By the way, the LBMA is discontinuing GOFO on 31 Jan 2015.
Now read this:
Bron Suchecki - how historic is this negative GOFO? Because some people think it means gold to da moon Alice, here's a fucking dash of common sense for you:
So is this occurrence of negative GOFO a "Gold Shortage, Worst In 21st Century" as Zero Hedge recently claimed?
Note the unusual chart pattern where GOFO moves up in a straight line from 2004 to mid-2006, is then flat for a year and a bit and then drops sharply over the next year and a half. I wonder what was going on in the gold market during that time to account for that behaviour?
For the answer go to http://www.lbma.org.uk/pricing-and-statistics and select LIBOR in the chart drop down box. Isn't that amazing, US interest rates during 2004-2008 exhibit exactly the same chart pattern as GOFO.
In actual fact, there was nothing going on in the gold market. GOFO is mathematically equal to US Interest Rate minus Gold Interest Rate. Thus if US interest rates go up and Gold's Interest Rate is stable, then GOFO will rise. If you select "LIBOR minus GOFO" (ie, Gold's Interest Rate) in the LBMA's chart, you will see that it was indeed flat during 2004-2008.
If you look at that "LIBOR minus GOFO" chart you will see that while the interest rate on gold has moved up, it is not "historic", for which we would need to see interest rates above 2% (which at ZIRP would equate to circa -2% GOFO). The only reason current GOFO rates look historic is because cash rates are basically zero. Comparing GOFOs over time is not really comparing apples to apples - the only way to look through the effects of ZIRP is to look at gold's interest rate. It is like looking at cash interest rates during the 70s and 80s and noting how much better depositors were off compared to today because bank deposit rates were 15%, and completely ignoring the differing inflation rates between now and then.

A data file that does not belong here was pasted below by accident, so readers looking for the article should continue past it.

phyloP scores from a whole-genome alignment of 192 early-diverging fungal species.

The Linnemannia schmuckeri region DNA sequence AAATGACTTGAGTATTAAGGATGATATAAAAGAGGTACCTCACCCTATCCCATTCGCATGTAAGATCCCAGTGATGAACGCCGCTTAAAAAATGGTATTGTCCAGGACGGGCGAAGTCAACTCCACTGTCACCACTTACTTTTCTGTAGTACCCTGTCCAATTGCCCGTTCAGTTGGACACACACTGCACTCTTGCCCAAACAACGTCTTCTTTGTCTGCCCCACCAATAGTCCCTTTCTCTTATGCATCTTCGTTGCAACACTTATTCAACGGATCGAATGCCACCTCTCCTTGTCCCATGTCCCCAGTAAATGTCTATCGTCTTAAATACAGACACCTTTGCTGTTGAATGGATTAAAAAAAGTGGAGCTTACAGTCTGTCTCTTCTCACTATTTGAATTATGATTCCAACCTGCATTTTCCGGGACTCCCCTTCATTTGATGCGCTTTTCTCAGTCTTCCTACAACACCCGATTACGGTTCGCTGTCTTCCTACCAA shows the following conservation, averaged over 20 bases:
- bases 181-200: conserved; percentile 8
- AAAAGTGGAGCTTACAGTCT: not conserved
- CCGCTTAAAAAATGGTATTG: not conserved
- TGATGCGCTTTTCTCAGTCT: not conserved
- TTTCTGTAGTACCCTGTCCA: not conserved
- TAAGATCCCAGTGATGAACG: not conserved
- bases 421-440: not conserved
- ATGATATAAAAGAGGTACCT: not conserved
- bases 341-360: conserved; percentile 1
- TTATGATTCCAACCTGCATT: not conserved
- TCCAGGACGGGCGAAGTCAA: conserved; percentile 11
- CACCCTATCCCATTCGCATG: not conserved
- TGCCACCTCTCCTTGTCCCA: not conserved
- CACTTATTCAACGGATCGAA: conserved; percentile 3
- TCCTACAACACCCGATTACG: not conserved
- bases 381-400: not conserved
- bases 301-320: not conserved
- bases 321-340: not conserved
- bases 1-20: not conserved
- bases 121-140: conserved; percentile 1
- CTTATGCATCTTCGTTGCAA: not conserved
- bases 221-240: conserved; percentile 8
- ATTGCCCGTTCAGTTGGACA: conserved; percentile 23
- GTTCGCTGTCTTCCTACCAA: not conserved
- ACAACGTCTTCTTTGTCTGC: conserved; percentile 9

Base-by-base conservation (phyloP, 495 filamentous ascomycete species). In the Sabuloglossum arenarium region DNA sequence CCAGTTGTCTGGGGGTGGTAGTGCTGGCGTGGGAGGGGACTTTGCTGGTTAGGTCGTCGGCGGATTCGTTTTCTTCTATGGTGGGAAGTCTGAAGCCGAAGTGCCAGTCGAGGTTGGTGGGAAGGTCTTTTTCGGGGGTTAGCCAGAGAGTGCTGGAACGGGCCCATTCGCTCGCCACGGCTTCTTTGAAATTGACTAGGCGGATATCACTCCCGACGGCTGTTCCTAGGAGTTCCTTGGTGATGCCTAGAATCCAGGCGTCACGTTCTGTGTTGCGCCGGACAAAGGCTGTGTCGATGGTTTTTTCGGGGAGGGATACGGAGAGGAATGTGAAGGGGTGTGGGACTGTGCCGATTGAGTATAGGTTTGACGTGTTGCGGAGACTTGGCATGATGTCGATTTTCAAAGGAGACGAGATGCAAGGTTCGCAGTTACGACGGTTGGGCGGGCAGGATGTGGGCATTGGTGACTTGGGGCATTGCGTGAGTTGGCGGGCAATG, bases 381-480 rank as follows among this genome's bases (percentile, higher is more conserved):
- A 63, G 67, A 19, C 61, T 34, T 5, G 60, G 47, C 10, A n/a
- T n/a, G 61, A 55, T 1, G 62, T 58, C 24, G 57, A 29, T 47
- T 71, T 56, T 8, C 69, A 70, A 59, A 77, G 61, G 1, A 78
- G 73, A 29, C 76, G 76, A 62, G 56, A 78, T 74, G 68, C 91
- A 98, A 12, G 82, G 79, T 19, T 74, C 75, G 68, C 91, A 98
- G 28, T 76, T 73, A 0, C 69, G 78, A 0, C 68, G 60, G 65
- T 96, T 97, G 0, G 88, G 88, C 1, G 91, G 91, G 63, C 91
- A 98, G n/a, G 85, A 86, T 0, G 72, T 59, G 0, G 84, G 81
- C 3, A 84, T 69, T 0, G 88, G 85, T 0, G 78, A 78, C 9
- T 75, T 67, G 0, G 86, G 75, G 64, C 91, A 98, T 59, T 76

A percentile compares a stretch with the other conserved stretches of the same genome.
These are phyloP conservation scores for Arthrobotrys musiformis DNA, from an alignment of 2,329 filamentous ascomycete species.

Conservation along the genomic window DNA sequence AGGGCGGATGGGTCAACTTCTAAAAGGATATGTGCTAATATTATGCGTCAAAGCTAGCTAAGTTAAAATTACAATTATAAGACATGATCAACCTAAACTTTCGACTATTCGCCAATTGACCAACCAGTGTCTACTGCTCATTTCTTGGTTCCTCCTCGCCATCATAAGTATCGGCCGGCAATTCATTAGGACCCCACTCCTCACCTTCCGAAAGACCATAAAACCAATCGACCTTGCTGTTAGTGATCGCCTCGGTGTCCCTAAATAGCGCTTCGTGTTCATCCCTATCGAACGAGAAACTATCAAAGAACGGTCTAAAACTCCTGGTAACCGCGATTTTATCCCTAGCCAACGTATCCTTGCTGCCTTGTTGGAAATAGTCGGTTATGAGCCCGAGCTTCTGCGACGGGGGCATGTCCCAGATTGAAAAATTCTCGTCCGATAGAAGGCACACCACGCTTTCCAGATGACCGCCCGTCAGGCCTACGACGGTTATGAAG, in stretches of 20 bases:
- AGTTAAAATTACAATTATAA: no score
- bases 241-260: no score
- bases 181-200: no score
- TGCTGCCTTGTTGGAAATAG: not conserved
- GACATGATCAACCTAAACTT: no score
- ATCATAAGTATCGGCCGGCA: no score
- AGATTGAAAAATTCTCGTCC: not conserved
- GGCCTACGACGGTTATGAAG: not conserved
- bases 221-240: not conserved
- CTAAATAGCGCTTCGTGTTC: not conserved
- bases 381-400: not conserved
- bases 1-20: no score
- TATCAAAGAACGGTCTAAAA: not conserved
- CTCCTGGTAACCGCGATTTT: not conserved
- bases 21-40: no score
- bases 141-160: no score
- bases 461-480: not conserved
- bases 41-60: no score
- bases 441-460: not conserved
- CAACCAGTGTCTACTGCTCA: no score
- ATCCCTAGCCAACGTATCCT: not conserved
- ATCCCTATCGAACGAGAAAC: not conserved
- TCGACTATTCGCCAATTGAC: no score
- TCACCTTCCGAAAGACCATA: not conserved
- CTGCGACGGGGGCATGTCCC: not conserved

This then leads on to the question of why would lease rates be rising (or it could be GOFO falling, it is hard to tell which market is in the driving seat sometimes)? I've said this a few times, but there are only two things you can do with borrowed gold:
For the first, JP's suggests that gold manufacturers and merchants are willing to pay to hold stock of gold to cover them for any future supply disruptions or choppiness. Another explanation may be that some gold businesses are very busy converting gold Westerners don't want into forms that Asians do, which would cause them to temporarily increase their working inventories. Another may be that bullion banks, who engage in maturity transformation, have a liquidity mismatch and are needing to borrow gold to cover unallocated redemptions until their gold loans mature.
For the second reason, sell it, this basically means that people are shorting gold. It could be speculators, or maybe miners have resorted to hedging again (I note there was a 55 tonne increase in the global hedge book in Q2 2014). Consider that when miners stopped hedging and started to reduce their hedges in 2002 that gold interest rates crashed to their current low levels.
So while Zero Hedge may spin a falling GOFO as bullish, it could be indicative of a rising interest rate on gold, which could be an indicator of short selling/hedging, which would result in a falling gold price. And what has gold been doing recently? I'm not saying this is the explanation, mostly likely all the explanations mentioned in the last two paragraphs are in play, we just don't know which is the main driver at this time, but at least here you will get some of the negative explanations to weigh up.
I'm fine with some people wanting to be bullish gold at $1200; but please, people, don't turn into fucking Turd Ferguson.